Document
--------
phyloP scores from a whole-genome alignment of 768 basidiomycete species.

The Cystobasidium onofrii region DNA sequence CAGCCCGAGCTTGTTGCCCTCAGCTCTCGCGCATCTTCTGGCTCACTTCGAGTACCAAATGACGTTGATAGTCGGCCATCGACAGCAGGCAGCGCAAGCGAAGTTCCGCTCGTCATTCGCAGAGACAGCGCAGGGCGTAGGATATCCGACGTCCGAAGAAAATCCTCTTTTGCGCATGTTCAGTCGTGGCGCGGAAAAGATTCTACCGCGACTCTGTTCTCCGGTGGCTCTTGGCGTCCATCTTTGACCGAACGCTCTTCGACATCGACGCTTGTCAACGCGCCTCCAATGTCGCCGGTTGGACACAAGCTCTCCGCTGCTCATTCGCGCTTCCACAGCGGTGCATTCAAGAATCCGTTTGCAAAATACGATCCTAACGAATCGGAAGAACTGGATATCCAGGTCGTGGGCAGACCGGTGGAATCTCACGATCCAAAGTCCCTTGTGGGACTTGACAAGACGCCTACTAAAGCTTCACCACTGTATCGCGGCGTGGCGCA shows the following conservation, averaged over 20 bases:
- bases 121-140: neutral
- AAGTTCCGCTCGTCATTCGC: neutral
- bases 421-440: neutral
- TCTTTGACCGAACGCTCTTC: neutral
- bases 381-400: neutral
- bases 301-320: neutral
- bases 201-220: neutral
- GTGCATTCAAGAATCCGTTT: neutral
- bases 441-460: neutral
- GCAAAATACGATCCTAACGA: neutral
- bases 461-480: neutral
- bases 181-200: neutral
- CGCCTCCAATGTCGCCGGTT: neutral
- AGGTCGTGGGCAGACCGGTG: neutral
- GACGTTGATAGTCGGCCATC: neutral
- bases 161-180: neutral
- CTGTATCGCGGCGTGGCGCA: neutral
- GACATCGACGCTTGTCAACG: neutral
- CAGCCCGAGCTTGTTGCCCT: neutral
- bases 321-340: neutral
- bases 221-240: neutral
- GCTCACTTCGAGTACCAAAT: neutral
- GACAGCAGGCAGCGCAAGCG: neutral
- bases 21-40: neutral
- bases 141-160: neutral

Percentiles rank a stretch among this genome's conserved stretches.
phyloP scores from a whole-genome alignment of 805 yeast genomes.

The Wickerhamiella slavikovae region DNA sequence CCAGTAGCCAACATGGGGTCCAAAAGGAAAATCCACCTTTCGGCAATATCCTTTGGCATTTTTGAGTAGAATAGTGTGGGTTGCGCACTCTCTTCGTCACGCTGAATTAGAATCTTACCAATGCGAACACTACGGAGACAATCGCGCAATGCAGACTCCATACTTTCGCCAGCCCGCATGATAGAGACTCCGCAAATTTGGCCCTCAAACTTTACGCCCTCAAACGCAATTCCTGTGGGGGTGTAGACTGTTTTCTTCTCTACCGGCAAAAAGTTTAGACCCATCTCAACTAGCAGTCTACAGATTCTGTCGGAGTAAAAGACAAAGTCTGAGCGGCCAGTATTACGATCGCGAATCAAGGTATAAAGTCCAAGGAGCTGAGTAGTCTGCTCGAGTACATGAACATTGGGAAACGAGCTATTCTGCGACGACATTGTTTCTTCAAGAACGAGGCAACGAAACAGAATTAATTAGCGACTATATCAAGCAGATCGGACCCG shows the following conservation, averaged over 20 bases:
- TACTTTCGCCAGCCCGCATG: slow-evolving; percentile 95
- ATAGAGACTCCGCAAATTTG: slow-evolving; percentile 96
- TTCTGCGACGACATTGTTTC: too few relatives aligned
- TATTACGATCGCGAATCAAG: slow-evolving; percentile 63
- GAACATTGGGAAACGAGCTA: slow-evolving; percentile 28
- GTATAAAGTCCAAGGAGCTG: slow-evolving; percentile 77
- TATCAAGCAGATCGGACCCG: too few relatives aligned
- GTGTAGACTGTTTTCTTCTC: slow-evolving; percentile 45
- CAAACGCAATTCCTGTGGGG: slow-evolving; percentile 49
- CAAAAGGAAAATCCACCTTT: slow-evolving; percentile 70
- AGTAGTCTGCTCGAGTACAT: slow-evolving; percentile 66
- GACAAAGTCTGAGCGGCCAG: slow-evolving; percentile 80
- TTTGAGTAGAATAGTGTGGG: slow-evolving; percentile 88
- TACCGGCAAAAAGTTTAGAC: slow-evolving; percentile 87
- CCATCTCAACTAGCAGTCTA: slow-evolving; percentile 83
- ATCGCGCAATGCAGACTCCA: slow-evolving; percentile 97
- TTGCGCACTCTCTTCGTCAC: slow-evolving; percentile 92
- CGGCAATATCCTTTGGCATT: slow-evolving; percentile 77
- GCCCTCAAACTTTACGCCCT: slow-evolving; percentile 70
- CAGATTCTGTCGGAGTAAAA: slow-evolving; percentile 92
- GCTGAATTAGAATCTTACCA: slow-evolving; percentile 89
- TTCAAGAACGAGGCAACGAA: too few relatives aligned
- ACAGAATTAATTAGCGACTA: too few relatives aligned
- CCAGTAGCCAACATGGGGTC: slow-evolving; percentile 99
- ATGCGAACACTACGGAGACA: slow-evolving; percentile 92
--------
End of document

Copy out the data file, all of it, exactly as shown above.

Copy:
phyloP scores from a whole-genome alignment of 768 basidiomycete species.

The Cystobasidium onofrii region DNA sequence CAGCCCGAGCTTGTTGCCCTCAGCTCTCGCGCATCTTCTGGCTCACTTCGAGTACCAAATGACGTTGATAGTCGGCCATCGACAGCAGGCAGCGCAAGCGAAGTTCCGCTCGTCATTCGCAGAGACAGCGCAGGGCGTAGGATATCCGACGTCCGAAGAAAATCCTCTTTTGCGCATGTTCAGTCGTGGCGCGGAAAAGATTCTACCGCGACTCTGTTCTCCGGTGGCTCTTGGCGTCCATCTTTGACCGAACGCTCTTCGACATCGACGCTTGTCAACGCGCCTCCAATGTCGCCGGTTGGACACAAGCTCTCCGCTGCTCATTCGCGCTTCCACAGCGGTGCATTCAAGAATCCGTTTGCAAAATACGATCCTAACGAATCGGAAGAACTGGATATCCAGGTCGTGGGCAGACCGGTGGAATCTCACGATCCAAAGTCCCTTGTGGGACTTGACAAGACGCCTACTAAAGCTTCACCACTGTATCGCGGCGTGGCGCA shows the following conservation, averaged over 20 bases:
- bases 121-140: neutral
- AAGTTCCGCTCGTCATTCGC: neutral
- bases 421-440: neutral
- TCTTTGACCGAACGCTCTTC: neutral
- bases 381-400: neutral
- bases 301-320: neutral
- bases 201-220: neutral
- GTGCATTCAAGAATCCGTTT: neutral
- bases 441-460: neutral
- GCAAAATACGATCCTAACGA: neutral
- bases 461-480: neutral
- bases 181-200: neutral
- CGCCTCCAATGTCGCCGGTT: neutral
- AGGTCGTGGGCAGACCGGTG: neutral
- GACGTTGATAGTCGGCCATC: neutral
- bases 161-180: neutral
- CTGTATCGCGGCGTGGCGCA: neutral
- GACATCGACGCTTGTCAACG: neutral
- CAGCCCGAGCTTGTTGCCCT: neutral
- bases 321-340: neutral
- bases 221-240: neutral
- GCTCACTTCGAGTACCAAAT: neutral
- GACAGCAGGCAGCGCAAGCG: neutral
- bases 21-40: neutral
- bases 141-160: neutral

Percentiles rank a stretch among this genome's conserved stretches.
phyloP scores from a whole-genome alignment of 805 yeast genomes.

The Wickerhamiella slavikovae region DNA sequence CCAGTAGCCAACATGGGGTCCAAAAGGAAAATCCACCTTTCGGCAATATCCTTTGGCATTTTTGAGTAGAATAGTGTGGGTTGCGCACTCTCTTCGTCACGCTGAATTAGAATCTTACCAATGCGAACACTACGGAGACAATCGCGCAATGCAGACTCCATACTTTCGCCAGCCCGCATGATAGAGACTCCGCAAATTTGGCCCTCAAACTTTACGCCCTCAAACGCAATTCCTGTGGGGGTGTAGACTGTTTTCTTCTCTACCGGCAAAAAGTTTAGACCCATCTCAACTAGCAGTCTACAGATTCTGTCGGAGTAAAAGACAAAGTCTGAGCGGCCAGTATTACGATCGCGAATCAAGGTATAAAGTCCAAGGAGCTGAGTAGTCTGCTCGAGTACATGAACATTGGGAAACGAGCTATTCTGCGACGACATTGTTTCTTCAAGAACGAGGCAACGAAACAGAATTAATTAGCGACTATATCAAGCAGATCGGACCCG shows the following conservation, averaged over 20 bases:
- TACTTTCGCCAGCCCGCATG: slow-evolving; percentile 95
- ATAGAGACTCCGCAAATTTG: slow-evolving; percentile 96
- TTCTGCGACGACATTGTTTC: too few relatives aligned
- TATTACGATCGCGAATCAAG: slow-evolving; percentile 63
- GAACATTGGGAAACGAGCTA: slow-evolving; percentile 28
- GTATAAAGTCCAAGGAGCTG: slow-evolving; percentile 77
- TATCAAGCAGATCGGACCCG: too few relatives aligned
- GTGTAGACTGTTTTCTTCTC: slow-evolving; percentile 45
- CAAACGCAATTCCTGTGGGG: slow-evolving; percentile 49
- CAAAAGGAAAATCCACCTTT: slow-evolving; percentile 70
- AGTAGTCTGCTCGAGTACAT: slow-evolving; percentile 66
- GACAAAGTCTGAGCGGCCAG: slow-evolving; percentile 80
- TTTGAGTAGAATAGTGTGGG: slow-evolving; percentile 88
- TACCGGCAAAAAGTTTAGAC: slow-evolving; percentile 87
- CCATCTCAACTAGCAGTCTA: slow-evolving; percentile 83
- ATCGCGCAATGCAGACTCCA: slow-evolving; percentile 97
- TTGCGCACTCTCTTCGTCAC: slow-evolving; percentile 92
- CGGCAATATCCTTTGGCATT: slow-evolving; percentile 77
- GCCCTCAAACTTTACGCCCT: slow-evolving; percentile 70
- CAGATTCTGTCGGAGTAAAA: slow-evolving; percentile 92
- GCTGAATTAGAATCTTACCA: slow-evolving; percentile 89
- TTCAAGAACGAGGCAACGAA: too few relatives aligned
- ACAGAATTAATTAGCGACTA: too few relatives aligned
- CCAGTAGCCAACATGGGGTC: slow-evolving; percentile 99
- ATGCGAACACTACGGAGACA: slow-evolving; percentile 92